U.S. Appeals Court Affirms Disney Win Against Evel Knievel Estate Over Toy Story Character
from the kaboom dept
I guess I shouldn’t be shocked, but the trademark and publicity rights dispute between Disney and K&K Promotions, the company that manages the rights for the late stuntman Evel Knievel, was still ongoing until recently. If you’re not aware of what I’m talking about, the movie Toy Story 4 included a character named Duke Caboom, a toy motorcycle stuntman that certainly had some characteristics that were an homage to Knievel. Not just Knievel, though, and that’s the important bit. Instead, the character had its own backstory, name, and imagery, all of which borrowed from several stuntmen from that era.
But K&K decided that it was all Knievel and sued over trademark and publicity rights. That case ended with a dismissal, correctly assessing that the movie was a creative work, therefore applying the Rogers test, in which deference is given to the creative work protected by the First Amendment. Since the court assessed that the character was a compilation of period references to stuntmen, again with his own backstory, name, and likeness, there was no trademark or publicity rights concern.
But K&K apparently appealed the decision for reasons that are entirely beyond me. The U.S. Appeals Court has now affirmed that ruling, finding for Disney yet again.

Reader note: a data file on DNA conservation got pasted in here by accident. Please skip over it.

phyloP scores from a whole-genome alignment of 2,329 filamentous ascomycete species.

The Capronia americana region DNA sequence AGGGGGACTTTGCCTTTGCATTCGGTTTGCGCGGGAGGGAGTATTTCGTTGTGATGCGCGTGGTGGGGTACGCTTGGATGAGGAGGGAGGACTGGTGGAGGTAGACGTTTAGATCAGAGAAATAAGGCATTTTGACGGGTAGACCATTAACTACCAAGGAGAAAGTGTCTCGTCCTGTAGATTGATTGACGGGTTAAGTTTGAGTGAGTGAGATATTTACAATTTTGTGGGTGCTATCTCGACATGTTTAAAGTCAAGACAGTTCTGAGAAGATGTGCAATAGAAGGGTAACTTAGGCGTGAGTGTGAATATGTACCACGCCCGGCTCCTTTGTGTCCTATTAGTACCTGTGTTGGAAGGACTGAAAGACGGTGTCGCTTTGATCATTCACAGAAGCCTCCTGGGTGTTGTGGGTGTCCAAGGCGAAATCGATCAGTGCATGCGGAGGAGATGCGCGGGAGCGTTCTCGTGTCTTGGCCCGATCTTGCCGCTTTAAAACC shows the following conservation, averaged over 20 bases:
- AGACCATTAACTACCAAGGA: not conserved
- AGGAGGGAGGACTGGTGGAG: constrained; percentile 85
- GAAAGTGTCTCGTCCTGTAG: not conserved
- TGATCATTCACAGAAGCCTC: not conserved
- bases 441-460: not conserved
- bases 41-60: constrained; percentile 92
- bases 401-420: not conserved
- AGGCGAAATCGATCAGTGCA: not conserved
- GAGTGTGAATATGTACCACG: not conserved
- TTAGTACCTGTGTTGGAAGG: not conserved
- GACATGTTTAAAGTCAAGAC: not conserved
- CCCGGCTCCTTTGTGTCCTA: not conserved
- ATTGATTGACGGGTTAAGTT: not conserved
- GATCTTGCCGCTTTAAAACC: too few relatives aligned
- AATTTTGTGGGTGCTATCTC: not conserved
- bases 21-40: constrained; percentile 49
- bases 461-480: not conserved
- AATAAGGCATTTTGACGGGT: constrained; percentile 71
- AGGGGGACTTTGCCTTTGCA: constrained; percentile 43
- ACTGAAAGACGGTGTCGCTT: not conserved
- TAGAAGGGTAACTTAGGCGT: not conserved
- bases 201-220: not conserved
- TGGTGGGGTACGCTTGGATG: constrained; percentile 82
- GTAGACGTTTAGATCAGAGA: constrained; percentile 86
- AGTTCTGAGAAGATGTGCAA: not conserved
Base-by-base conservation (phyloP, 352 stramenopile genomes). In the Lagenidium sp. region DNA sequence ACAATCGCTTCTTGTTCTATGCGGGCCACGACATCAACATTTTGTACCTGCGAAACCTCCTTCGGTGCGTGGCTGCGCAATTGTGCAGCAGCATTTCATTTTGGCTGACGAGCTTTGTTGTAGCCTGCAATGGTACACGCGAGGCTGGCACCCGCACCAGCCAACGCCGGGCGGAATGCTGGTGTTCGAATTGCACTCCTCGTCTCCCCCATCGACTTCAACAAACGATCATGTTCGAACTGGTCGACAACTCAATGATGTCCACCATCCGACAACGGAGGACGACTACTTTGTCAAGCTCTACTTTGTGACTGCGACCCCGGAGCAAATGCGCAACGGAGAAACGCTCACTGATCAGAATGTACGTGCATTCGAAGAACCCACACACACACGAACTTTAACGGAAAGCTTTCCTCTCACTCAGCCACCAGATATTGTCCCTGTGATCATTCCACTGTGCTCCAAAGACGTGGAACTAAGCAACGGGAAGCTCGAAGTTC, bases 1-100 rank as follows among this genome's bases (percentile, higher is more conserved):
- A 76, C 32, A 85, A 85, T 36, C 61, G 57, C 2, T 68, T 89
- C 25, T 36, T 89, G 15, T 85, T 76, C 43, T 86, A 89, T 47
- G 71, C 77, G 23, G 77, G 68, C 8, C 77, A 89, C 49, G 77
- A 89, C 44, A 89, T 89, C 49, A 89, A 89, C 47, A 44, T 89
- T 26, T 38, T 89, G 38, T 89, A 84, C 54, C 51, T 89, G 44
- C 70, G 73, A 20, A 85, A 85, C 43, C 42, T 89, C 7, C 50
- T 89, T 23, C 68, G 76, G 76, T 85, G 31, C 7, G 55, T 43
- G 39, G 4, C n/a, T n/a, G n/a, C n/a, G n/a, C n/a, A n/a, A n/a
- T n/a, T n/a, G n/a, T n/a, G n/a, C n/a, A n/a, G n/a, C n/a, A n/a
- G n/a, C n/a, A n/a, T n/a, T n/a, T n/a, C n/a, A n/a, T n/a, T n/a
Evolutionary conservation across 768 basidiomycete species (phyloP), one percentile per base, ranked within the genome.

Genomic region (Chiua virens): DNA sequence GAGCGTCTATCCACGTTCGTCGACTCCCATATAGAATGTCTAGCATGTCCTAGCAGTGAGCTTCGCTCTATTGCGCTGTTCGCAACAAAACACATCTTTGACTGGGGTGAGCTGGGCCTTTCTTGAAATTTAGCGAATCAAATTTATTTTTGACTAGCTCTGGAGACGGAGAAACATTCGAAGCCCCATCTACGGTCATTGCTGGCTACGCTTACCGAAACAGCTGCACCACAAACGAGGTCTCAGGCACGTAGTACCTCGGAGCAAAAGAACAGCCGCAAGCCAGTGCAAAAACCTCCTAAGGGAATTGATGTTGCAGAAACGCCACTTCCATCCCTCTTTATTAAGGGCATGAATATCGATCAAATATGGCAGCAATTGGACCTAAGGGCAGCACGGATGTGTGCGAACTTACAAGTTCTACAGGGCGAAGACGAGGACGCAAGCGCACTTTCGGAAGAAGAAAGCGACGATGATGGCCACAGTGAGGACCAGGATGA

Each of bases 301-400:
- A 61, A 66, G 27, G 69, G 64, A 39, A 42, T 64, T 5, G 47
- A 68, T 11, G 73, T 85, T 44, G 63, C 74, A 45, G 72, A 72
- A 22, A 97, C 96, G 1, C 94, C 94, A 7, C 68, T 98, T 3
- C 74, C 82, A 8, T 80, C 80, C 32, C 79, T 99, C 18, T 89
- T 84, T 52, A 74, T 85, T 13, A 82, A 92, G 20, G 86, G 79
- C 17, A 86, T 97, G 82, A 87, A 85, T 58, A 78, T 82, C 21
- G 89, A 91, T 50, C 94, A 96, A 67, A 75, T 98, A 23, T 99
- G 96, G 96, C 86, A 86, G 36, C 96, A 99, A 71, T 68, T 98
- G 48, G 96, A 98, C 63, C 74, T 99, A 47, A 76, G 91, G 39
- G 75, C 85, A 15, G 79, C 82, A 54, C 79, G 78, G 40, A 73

A U.S. appeals court on Monday upheld a ruling that the daredevil character Duke Caboom from Disney’s “Toy Story 4” did not unlawfully copy Evel Knievel’s persona. The 1st Amendment protects Disney’s work from a lawsuit brought by the owner of the late Knievel’s intellectual property, the 9th U.S. Circuit Court of Appeals said.
I’ll embed the ruling below, but it’s basically a full affirmation of what the lower court ruled. The trademark claim is not a thing because of the character’s creative element to the overall creative work, the public wouldn’t somehow think that Knievel or K&K were endorsing the movie, and all of this irrelevant anyway because Caboom is a fictional character.
“Even if the character may be generically reminiscent of Knievel to some extent, the district court properly concluded that it is not a literal depiction, and instead shares general features basic to stuntmen,” the panel said in a jointly written opinion.
One would hope this would be the end of all this. The fight is over, Knievel is dead, and Disney can write stories about fictional stunt people all it wants.